By Paul A. Trout
Prometheus Books, $26.00, 304 pages
It is interesting the power that predators have over the human imagination. Deadly Powers: Animal Predators and the Mythic Imagination explores this connection, delving into how our various societies have been shaped by the very things that eat us. It shows how we became what we are through the animals that threatened us, and how we learned how to deal with those terrors. It is a history of mankind as told through our veneration of things with claws and fangs.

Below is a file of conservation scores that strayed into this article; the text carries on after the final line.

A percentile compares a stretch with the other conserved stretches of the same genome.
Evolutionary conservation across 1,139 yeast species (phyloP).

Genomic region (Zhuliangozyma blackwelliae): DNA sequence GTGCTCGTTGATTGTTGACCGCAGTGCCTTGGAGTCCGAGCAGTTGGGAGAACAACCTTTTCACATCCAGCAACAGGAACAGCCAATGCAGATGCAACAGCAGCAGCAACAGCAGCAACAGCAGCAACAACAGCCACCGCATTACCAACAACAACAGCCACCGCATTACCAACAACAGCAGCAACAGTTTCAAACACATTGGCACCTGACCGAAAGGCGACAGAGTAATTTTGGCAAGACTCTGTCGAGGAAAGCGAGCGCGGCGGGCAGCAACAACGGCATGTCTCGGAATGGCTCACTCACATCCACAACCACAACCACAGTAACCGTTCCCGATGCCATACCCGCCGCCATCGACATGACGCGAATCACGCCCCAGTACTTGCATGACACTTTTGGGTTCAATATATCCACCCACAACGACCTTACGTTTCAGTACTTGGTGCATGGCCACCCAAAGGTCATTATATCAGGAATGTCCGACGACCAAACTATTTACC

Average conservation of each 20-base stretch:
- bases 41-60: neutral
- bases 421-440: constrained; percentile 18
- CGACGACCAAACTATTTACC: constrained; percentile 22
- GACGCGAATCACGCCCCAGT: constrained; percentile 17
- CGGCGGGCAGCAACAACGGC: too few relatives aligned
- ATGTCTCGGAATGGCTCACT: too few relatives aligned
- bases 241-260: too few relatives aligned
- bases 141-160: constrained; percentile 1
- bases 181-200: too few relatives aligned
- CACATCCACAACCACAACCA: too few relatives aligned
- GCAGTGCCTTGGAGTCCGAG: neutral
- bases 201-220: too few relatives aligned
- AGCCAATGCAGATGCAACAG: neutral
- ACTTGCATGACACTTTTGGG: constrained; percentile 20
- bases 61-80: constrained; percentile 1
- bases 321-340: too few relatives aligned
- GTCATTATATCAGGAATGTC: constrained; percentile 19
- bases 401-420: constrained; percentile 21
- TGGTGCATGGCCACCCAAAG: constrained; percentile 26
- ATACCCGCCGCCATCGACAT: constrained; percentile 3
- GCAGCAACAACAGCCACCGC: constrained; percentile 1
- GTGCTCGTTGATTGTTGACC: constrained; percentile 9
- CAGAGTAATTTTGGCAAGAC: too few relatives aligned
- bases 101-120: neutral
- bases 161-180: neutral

This is definitely a fascinating book. Trout has delved through some fascinating material to find some interesting stories, and then he masterfully relates them back to our development at that point. It is told in a storyteller’s style, with just enough academic dusting to make it serious. Although he could have gone deeper, and some sections seem to be just a light covering of the subject, this is a great survey of most of the theories that deal with early man, predators, and managing the fear thereof. This book is not only good for mythologist and psychologists, but writers may get a special kick out of this book as well.
Reviewed by Jamais Jochim
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